Ghana: Authorities Grapple with Unsettling Prophecies Amid New Year’s Season

Soukaina Sghir
Soukaina Sghir
2 Min Read

As the New Year unfolds in Ghana, a tradition of ominous prophecies predicting imminent catastrophes has become increasingly prominent. Pastor Isaac Owusu-Bempah, in his sermon on December 31st, once again forecasted chaos, presenting a challenge for authorities who deem such preachings as potentially threatening public order. Despite official warnings, these forebodings persist.

In his recent sermon, Pastor Isaac Owusu-Bempah declared, “Without divine intervention, the presidential election could escalate into a bloodbath.” On December 27th, the Ghanaian police urged pastors to refrain from making such statements. The Criminal Offenses Act of 1960 prohibits the dissemination of apocalyptic prophecies that are “likely to cause fear and panic.”

However, influential pastors continue to defy the law annually. According to political analyst Kobi Annan, this highlights the difficulty authorities face in enforcing such legislation. “Unless you place police officers in churches — a challenging task given the thousands of churches in Ghana — or arrest individuals and educate them, there is no practical way to enforce the law,” opines Annan in an interview with Christina Okello from the Africa service. Interfering with religious freedom is a delicate matter. Attempting to do so might be possible, but in an election year, politicians would hesitate to take the risk of arresting a well-known pastor in a deeply religious country.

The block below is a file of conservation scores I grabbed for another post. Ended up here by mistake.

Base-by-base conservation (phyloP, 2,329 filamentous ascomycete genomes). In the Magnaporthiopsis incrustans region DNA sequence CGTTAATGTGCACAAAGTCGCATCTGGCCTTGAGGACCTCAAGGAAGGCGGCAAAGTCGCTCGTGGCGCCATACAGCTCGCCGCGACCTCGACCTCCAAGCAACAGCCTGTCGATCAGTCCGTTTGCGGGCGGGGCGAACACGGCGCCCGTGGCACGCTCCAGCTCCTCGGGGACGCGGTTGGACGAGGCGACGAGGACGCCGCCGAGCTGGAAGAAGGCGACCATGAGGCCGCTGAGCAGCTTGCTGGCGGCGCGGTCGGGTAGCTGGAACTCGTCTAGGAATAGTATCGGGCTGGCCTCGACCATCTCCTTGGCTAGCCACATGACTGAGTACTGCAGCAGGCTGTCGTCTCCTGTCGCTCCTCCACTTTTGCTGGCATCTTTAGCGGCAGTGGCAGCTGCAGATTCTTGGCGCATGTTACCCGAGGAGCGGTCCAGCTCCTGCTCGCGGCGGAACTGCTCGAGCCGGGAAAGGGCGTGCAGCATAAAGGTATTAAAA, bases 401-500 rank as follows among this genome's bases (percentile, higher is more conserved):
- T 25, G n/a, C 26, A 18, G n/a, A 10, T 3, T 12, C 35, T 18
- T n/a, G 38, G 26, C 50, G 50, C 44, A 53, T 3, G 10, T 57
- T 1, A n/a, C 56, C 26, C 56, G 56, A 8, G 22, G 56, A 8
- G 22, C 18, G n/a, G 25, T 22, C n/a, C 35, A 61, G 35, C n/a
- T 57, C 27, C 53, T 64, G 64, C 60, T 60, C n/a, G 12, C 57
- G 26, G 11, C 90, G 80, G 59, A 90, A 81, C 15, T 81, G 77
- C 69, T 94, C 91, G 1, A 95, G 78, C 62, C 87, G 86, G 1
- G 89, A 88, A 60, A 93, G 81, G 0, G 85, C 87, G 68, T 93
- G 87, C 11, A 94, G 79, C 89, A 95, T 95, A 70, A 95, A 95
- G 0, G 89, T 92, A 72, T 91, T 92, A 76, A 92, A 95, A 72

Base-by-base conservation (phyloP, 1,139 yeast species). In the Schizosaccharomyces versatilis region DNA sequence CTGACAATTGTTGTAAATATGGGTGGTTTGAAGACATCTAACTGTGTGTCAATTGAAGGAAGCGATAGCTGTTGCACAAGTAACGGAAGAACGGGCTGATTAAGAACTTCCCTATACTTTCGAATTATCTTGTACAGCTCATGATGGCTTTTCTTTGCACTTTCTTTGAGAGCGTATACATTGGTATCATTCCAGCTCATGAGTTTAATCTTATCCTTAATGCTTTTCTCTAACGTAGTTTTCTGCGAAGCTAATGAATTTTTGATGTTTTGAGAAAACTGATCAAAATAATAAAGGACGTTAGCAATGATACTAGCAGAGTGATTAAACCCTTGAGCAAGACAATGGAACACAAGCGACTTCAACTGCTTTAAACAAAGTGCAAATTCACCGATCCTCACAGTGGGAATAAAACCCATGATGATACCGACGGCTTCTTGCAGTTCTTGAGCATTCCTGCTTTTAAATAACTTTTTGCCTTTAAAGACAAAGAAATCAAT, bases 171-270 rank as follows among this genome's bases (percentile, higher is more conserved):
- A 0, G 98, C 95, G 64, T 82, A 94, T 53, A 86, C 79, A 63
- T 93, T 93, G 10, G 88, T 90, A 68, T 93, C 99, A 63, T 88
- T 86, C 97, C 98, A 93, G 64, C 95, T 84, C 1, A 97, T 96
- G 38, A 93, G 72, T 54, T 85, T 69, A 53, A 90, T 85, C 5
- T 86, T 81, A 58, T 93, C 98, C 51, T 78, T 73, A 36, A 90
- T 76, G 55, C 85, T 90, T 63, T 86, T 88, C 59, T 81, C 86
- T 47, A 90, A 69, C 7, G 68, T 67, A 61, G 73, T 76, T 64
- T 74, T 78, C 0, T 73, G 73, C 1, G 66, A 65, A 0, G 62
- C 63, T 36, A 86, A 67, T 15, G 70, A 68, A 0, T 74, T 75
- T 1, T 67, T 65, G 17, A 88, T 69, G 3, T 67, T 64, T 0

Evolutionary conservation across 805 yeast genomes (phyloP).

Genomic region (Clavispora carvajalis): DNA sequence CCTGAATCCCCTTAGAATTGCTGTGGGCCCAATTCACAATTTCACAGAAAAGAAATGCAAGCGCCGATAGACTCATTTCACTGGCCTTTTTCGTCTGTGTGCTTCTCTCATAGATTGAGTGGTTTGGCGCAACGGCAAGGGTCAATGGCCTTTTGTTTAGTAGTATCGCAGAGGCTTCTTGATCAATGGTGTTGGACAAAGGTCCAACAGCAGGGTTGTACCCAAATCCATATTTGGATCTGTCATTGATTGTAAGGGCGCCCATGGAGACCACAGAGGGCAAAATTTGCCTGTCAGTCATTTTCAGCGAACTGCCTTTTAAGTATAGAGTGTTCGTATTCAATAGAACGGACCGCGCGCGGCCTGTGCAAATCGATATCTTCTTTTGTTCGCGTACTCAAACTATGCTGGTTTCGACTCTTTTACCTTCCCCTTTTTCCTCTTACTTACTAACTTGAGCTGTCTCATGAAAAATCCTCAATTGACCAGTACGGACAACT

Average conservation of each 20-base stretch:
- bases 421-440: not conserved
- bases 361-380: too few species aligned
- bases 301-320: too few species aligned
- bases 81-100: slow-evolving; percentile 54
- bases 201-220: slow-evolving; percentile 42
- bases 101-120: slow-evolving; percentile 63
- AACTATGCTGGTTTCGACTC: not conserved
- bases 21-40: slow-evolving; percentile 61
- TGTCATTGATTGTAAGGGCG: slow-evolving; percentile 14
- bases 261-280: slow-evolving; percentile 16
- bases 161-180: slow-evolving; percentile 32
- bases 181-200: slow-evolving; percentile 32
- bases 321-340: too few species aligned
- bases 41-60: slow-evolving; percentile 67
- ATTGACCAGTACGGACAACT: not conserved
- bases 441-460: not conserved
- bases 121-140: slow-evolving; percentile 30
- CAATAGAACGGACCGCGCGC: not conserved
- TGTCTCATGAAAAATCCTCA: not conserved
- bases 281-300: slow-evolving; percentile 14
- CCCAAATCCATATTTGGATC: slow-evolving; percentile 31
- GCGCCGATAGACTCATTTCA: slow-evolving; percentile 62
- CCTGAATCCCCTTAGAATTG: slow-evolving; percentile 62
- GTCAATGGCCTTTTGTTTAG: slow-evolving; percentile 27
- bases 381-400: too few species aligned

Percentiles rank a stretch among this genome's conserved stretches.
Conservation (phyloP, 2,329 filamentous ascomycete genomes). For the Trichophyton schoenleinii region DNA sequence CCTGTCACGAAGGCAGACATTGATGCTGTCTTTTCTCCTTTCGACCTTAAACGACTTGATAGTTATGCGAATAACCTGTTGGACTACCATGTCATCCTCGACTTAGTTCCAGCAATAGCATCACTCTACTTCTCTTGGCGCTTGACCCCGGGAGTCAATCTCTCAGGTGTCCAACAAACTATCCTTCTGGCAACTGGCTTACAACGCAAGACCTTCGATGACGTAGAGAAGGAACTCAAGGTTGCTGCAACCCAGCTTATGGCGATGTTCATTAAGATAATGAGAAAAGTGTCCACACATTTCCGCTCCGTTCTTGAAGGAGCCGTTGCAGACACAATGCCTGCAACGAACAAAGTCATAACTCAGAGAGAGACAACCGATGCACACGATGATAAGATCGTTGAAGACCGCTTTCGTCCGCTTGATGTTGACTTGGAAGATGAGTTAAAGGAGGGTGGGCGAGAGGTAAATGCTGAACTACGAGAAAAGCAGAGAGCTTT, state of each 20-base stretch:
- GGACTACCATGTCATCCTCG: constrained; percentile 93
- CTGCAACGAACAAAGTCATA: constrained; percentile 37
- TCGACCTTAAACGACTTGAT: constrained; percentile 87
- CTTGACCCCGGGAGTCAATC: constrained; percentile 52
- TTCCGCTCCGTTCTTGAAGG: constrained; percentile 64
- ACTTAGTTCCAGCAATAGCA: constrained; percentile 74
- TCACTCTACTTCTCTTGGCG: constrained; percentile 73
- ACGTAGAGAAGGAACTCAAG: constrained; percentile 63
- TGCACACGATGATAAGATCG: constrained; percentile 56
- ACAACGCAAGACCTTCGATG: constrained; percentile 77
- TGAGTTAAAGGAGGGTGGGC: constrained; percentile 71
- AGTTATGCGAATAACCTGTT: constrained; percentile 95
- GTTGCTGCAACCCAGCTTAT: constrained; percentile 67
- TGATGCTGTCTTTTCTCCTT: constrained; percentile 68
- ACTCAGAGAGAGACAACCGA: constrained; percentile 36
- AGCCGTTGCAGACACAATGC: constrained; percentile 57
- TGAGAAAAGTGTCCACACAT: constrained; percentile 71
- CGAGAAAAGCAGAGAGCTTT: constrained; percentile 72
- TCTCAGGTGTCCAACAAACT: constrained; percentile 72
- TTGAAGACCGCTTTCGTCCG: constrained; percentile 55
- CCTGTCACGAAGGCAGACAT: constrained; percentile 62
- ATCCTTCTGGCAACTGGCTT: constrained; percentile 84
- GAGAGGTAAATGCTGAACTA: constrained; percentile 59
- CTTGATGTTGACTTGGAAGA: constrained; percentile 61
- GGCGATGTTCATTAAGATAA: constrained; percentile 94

In 2019, Pastor Bempah, leading one of Ghana’s most influential churches, had predicted the deaths of several political figures without facing repercussions. Two years later, Pastor Stephen Akwasi forecasted the death of renowned Ghanaian singer Shatta Wale, sparking a public outcry. While briefly detained, Akwasi was released shortly after that.

The recurring challenge posed by these unsettling prophecies underscores the delicate balance between freedom of religion and the need to maintain public order. As Ghana grapples with these issues, the potential implications for the upcoming election year remain a topic of concern.

Soukaina Sghir

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